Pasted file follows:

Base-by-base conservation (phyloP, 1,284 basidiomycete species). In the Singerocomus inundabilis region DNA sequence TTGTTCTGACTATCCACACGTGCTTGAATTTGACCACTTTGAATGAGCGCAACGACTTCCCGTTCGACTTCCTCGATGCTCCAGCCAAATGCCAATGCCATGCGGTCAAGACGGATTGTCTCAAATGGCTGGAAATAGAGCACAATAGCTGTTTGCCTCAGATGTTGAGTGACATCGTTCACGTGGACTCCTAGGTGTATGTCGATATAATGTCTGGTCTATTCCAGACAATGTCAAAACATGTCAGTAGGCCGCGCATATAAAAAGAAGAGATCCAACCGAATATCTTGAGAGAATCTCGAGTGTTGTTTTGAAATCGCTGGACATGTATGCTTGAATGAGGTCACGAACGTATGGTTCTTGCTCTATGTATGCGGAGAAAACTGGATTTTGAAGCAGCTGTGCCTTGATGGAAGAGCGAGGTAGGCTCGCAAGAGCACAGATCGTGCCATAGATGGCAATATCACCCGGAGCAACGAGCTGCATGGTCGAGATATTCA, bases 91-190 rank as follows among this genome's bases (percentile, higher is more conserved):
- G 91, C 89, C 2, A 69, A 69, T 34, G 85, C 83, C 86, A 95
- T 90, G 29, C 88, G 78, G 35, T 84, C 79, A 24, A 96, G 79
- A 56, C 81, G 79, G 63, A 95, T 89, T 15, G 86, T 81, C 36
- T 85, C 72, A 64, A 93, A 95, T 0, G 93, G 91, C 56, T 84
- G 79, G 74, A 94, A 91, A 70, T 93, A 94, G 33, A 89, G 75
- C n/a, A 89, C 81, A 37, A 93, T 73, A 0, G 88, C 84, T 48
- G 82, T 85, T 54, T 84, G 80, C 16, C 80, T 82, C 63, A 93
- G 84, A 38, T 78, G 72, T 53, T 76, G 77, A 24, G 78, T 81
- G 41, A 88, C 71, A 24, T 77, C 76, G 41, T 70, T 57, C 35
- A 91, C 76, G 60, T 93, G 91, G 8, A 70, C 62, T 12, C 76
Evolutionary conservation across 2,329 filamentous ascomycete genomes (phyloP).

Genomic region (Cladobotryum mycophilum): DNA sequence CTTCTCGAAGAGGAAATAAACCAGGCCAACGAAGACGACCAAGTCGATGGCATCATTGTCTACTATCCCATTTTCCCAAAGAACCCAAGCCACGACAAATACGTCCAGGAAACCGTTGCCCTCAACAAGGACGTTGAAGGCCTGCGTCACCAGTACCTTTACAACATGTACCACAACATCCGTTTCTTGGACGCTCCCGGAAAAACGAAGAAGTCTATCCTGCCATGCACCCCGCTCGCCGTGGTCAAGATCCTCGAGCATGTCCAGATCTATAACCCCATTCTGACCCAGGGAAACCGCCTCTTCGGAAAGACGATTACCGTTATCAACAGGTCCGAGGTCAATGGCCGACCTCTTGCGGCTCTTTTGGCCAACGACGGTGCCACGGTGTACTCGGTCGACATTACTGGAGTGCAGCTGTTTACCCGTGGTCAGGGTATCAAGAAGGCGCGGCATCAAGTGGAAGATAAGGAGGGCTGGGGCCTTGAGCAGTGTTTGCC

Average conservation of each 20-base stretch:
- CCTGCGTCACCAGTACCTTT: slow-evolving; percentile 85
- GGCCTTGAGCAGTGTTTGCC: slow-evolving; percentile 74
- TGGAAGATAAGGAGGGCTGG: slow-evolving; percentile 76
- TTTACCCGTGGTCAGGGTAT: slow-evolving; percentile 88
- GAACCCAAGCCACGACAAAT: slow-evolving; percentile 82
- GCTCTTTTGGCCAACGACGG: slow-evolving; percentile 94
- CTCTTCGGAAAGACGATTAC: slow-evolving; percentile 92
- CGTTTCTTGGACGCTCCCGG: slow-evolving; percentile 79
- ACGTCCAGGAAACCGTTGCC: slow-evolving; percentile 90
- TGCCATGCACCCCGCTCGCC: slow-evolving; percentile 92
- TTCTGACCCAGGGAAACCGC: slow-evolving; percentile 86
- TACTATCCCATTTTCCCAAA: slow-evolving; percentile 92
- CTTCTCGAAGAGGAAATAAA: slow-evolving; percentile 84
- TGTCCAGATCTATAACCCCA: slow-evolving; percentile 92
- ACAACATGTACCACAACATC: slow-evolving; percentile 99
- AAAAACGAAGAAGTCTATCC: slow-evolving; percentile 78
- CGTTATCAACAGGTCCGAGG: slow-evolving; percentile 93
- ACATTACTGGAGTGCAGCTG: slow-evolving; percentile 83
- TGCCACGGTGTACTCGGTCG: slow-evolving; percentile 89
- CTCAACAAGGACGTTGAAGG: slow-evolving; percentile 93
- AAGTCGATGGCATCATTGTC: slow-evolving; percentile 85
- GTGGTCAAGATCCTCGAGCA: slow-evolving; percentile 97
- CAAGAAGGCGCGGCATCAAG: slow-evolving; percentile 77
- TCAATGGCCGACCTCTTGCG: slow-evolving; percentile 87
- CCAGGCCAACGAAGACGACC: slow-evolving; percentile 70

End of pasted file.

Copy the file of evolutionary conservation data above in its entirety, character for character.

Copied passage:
Base-by-base conservation (phyloP, 1,284 basidiomycete species). In the Singerocomus inundabilis region DNA sequence TTGTTCTGACTATCCACACGTGCTTGAATTTGACCACTTTGAATGAGCGCAACGACTTCCCGTTCGACTTCCTCGATGCTCCAGCCAAATGCCAATGCCATGCGGTCAAGACGGATTGTCTCAAATGGCTGGAAATAGAGCACAATAGCTGTTTGCCTCAGATGTTGAGTGACATCGTTCACGTGGACTCCTAGGTGTATGTCGATATAATGTCTGGTCTATTCCAGACAATGTCAAAACATGTCAGTAGGCCGCGCATATAAAAAGAAGAGATCCAACCGAATATCTTGAGAGAATCTCGAGTGTTGTTTTGAAATCGCTGGACATGTATGCTTGAATGAGGTCACGAACGTATGGTTCTTGCTCTATGTATGCGGAGAAAACTGGATTTTGAAGCAGCTGTGCCTTGATGGAAGAGCGAGGTAGGCTCGCAAGAGCACAGATCGTGCCATAGATGGCAATATCACCCGGAGCAACGAGCTGCATGGTCGAGATATTCA, bases 91-190 rank as follows among this genome's bases (percentile, higher is more conserved):
- G 91, C 89, C 2, A 69, A 69, T 34, G 85, C 83, C 86, A 95
- T 90, G 29, C 88, G 78, G 35, T 84, C 79, A 24, A 96, G 79
- A 56, C 81, G 79, G 63, A 95, T 89, T 15, G 86, T 81, C 36
- T 85, C 72, A 64, A 93, A 95, T 0, G 93, G 91, C 56, T 84
- G 79, G 74, A 94, A 91, A 70, T 93, A 94, G 33, A 89, G 75
- C n/a, A 89, C 81, A 37, A 93, T 73, A 0, G 88, C 84, T 48
- G 82, T 85, T 54, T 84, G 80, C 16, C 80, T 82, C 63, A 93
- G 84, A 38, T 78, G 72, T 53, T 76, G 77, A 24, G 78, T 81
- G 41, A 88, C 71, A 24, T 77, C 76, G 41, T 70, T 57, C 35
- A 91, C 76, G 60, T 93, G 91, G 8, A 70, C 62, T 12, C 76
Evolutionary conservation across 2,329 filamentous ascomycete genomes (phyloP).

Genomic region (Cladobotryum mycophilum): DNA sequence CTTCTCGAAGAGGAAATAAACCAGGCCAACGAAGACGACCAAGTCGATGGCATCATTGTCTACTATCCCATTTTCCCAAAGAACCCAAGCCACGACAAATACGTCCAGGAAACCGTTGCCCTCAACAAGGACGTTGAAGGCCTGCGTCACCAGTACCTTTACAACATGTACCACAACATCCGTTTCTTGGACGCTCCCGGAAAAACGAAGAAGTCTATCCTGCCATGCACCCCGCTCGCCGTGGTCAAGATCCTCGAGCATGTCCAGATCTATAACCCCATTCTGACCCAGGGAAACCGCCTCTTCGGAAAGACGATTACCGTTATCAACAGGTCCGAGGTCAATGGCCGACCTCTTGCGGCTCTTTTGGCCAACGACGGTGCCACGGTGTACTCGGTCGACATTACTGGAGTGCAGCTGTTTACCCGTGGTCAGGGTATCAAGAAGGCGCGGCATCAAGTGGAAGATAAGGAGGGCTGGGGCCTTGAGCAGTGTTTGCC

Average conservation of each 20-base stretch:
- CCTGCGTCACCAGTACCTTT: slow-evolving; percentile 85
- GGCCTTGAGCAGTGTTTGCC: slow-evolving; percentile 74
- TGGAAGATAAGGAGGGCTGG: slow-evolving; percentile 76
- TTTACCCGTGGTCAGGGTAT: slow-evolving; percentile 88
- GAACCCAAGCCACGACAAAT: slow-evolving; percentile 82
- GCTCTTTTGGCCAACGACGG: slow-evolving; percentile 94
- CTCTTCGGAAAGACGATTAC: slow-evolving; percentile 92
- CGTTTCTTGGACGCTCCCGG: slow-evolving; percentile 79
- ACGTCCAGGAAACCGTTGCC: slow-evolving; percentile 90
- TGCCATGCACCCCGCTCGCC: slow-evolving; percentile 92
- TTCTGACCCAGGGAAACCGC: slow-evolving; percentile 86
- TACTATCCCATTTTCCCAAA: slow-evolving; percentile 92
- CTTCTCGAAGAGGAAATAAA: slow-evolving; percentile 84
- TGTCCAGATCTATAACCCCA: slow-evolving; percentile 92
- ACAACATGTACCACAACATC: slow-evolving; percentile 99
- AAAAACGAAGAAGTCTATCC: slow-evolving; percentile 78
- CGTTATCAACAGGTCCGAGG: slow-evolving; percentile 93
- ACATTACTGGAGTGCAGCTG: slow-evolving; percentile 83
- TGCCACGGTGTACTCGGTCG: slow-evolving; percentile 89
- CTCAACAAGGACGTTGAAGG: slow-evolving; percentile 93
- AAGTCGATGGCATCATTGTC: slow-evolving; percentile 85
- GTGGTCAAGATCCTCGAGCA: slow-evolving; percentile 97
- CAAGAAGGCGCGGCATCAAG: slow-evolving; percentile 77
- TCAATGGCCGACCTCTTGCG: slow-evolving; percentile 87
- CCAGGCCAACGAAGACGACC: slow-evolving; percentile 70